An outstanding athlete at Occidental College at the turn of the 20th century, Cromwell became head coach at USC in 1909, also coaching the football team. As track coach, his teams won 12 national collegiate titles, nine of them in a row. USC athletes during his tenure won 33 national collegiate titles and 38 National A0AU crowns. His pupils also set 14 individual world records plus three more in the relays. He coached 10 Olympic gold medal winners and 36 U.S. Olympic team members. Among his athletes such fellow Hall of Famers Charlie Paddock, Bud Houser, Mel Patton , Vern Wolfe and Frank Wykoff. He retired from coaching in 1948, the same year that he coached the U.S. Olympic team.


Born August 4, 1909, Atlanta, Kan. Died March 10, 1988.

An athlete who survived severe burns on his legs as a youth, Glenn Cunningham was one of the world's top middle distance runners during the 1930s, winning the prestigious Sullivan Award in 1933 as the nation's top amateur athlete.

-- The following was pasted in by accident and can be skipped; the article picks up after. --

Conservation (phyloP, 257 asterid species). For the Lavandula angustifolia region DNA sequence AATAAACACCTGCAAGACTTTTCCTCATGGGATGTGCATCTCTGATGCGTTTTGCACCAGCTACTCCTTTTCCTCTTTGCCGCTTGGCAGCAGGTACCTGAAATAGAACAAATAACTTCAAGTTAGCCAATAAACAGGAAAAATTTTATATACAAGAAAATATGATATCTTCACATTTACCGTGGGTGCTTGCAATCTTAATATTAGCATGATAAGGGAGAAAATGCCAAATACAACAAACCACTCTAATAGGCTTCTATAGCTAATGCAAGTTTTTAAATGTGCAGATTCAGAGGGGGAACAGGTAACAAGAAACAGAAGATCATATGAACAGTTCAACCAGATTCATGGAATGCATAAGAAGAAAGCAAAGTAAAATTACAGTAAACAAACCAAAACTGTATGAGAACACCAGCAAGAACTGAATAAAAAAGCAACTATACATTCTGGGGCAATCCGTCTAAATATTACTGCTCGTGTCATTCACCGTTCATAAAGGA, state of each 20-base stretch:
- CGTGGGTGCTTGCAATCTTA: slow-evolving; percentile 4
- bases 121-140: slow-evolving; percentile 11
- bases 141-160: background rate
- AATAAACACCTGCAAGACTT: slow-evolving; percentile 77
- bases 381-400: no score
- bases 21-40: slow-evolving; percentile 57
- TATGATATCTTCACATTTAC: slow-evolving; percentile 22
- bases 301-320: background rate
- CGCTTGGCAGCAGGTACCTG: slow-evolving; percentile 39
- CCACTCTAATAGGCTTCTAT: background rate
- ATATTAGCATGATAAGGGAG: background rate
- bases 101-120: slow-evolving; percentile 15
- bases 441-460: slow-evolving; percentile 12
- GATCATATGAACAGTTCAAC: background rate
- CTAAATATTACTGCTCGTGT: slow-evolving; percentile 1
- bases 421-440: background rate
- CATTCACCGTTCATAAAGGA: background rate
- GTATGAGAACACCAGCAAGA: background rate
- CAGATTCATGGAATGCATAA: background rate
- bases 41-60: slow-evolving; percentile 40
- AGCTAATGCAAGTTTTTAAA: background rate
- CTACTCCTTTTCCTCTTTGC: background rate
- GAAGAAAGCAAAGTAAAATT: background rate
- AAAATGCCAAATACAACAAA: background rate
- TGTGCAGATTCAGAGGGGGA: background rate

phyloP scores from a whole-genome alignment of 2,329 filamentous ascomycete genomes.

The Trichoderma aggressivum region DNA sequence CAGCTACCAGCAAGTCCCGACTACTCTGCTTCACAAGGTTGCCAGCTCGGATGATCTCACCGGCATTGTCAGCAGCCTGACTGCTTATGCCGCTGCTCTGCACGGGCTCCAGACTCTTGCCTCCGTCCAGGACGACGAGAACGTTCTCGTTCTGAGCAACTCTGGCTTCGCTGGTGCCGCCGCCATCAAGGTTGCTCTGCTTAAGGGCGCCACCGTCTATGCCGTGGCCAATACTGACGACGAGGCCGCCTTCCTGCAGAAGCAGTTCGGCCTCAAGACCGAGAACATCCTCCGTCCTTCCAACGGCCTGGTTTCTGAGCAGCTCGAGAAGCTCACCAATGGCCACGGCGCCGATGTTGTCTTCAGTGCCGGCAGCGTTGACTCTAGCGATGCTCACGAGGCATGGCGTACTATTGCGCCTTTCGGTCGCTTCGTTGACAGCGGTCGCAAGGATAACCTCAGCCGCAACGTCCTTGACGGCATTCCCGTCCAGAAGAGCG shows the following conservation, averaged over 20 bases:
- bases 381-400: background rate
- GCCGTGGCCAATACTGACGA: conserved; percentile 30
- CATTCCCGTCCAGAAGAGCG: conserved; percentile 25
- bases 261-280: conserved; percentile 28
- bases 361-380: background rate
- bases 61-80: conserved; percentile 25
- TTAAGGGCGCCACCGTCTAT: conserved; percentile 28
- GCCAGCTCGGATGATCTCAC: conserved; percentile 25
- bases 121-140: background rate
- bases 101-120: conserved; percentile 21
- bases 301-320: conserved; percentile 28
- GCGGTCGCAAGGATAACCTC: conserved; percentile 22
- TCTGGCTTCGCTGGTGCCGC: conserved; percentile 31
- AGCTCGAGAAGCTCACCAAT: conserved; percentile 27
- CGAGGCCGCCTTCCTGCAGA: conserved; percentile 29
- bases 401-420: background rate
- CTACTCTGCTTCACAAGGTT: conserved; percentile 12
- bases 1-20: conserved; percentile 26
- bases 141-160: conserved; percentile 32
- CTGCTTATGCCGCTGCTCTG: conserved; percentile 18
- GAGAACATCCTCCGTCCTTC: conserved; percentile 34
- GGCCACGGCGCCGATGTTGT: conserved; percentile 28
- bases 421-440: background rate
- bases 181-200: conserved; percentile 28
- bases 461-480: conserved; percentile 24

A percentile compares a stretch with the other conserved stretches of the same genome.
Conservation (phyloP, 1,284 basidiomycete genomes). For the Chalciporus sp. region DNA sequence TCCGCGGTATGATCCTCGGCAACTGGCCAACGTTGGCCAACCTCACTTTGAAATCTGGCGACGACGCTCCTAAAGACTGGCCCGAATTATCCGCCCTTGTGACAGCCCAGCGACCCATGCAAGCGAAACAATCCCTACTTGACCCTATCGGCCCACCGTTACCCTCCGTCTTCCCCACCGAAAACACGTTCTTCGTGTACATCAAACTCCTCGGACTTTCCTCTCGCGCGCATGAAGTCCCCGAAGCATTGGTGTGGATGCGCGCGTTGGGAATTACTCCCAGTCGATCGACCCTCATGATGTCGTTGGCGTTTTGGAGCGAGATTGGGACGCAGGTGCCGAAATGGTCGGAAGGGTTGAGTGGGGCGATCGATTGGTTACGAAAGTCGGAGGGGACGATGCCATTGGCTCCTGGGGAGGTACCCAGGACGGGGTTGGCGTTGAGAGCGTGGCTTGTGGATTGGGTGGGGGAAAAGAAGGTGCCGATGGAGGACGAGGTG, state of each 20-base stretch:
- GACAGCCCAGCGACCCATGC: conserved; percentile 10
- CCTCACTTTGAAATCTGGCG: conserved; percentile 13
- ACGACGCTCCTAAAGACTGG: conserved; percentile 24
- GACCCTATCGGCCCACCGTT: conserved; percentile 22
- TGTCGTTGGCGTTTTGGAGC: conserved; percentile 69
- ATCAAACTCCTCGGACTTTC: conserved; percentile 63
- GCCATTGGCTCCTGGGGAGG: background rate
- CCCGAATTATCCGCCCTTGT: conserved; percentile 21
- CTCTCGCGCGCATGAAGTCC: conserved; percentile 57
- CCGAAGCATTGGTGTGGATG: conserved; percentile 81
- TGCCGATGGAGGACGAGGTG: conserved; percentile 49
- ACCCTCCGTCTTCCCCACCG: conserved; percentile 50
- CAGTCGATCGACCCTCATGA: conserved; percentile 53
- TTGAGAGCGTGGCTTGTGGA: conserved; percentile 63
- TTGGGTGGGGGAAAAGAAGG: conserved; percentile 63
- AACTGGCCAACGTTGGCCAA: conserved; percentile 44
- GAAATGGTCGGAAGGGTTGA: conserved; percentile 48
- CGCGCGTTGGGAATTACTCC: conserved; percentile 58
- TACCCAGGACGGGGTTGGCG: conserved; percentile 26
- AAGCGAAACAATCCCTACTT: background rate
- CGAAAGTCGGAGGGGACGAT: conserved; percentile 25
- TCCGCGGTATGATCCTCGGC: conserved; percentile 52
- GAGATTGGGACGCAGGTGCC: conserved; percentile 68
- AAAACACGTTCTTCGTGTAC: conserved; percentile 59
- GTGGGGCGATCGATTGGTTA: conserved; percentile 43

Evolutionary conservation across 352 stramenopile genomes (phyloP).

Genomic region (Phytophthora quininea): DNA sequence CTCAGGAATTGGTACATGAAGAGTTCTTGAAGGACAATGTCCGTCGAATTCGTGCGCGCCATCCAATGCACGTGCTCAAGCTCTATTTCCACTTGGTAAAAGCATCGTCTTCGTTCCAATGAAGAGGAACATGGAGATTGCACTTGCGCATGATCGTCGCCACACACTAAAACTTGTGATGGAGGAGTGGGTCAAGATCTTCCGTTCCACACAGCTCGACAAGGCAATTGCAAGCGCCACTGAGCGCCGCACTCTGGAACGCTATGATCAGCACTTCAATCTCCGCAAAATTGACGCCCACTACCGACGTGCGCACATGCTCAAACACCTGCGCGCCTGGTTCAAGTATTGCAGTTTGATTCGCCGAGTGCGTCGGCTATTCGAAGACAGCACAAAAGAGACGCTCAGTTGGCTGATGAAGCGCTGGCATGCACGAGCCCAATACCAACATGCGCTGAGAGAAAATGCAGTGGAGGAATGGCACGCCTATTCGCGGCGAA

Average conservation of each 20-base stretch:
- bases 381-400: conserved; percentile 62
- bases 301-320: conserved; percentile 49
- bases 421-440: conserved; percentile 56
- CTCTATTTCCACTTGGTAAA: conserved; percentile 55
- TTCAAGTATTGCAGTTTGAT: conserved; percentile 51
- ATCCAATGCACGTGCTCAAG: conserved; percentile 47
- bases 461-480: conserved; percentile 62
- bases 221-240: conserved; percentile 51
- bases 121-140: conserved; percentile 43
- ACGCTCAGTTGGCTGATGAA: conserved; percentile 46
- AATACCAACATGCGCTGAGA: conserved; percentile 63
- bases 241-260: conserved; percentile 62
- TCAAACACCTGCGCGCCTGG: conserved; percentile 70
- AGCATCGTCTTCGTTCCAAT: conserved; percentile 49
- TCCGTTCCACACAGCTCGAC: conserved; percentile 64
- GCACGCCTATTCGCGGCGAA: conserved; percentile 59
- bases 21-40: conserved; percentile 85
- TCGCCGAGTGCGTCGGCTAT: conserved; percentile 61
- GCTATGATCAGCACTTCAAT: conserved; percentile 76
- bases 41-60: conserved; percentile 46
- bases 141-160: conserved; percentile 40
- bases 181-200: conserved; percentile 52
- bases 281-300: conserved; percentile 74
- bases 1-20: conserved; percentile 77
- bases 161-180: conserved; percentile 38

The national collegiate and AAU champion in 1932, he later placed fourth in the Olympic 1,500. For the next half dozen years, Cunningham earned the nickname "Kansas Ironman" for a series of stellar performances. A graduate of the University of Kansas, Cunningham won two national collegiate titles and eight AAU crowns, five of them in the outdoor one mile-1500. He set a world one mile record of 4:06.8 in 1934 that stood for three years. He was second in the 1936 Olympic 1,500 and two weeks later set an 800 world record of 1:49.7. In 1938, Cunningham ran an indoor one mile of 4:04.4 on an oversized track, a mark well below the outdoor world record. After retiring from running, he became a rancher devoting his time to youth.


Born Jan. 17, 1837, Salisbury, Vt. Died June 30, 1900.

William Curtis was one of three people to help give track and field its start in the United States. Because of his interest in athletics and running, Curtis in 1866 was one of the prime movers in the creation of what is today the New York Athletic Club.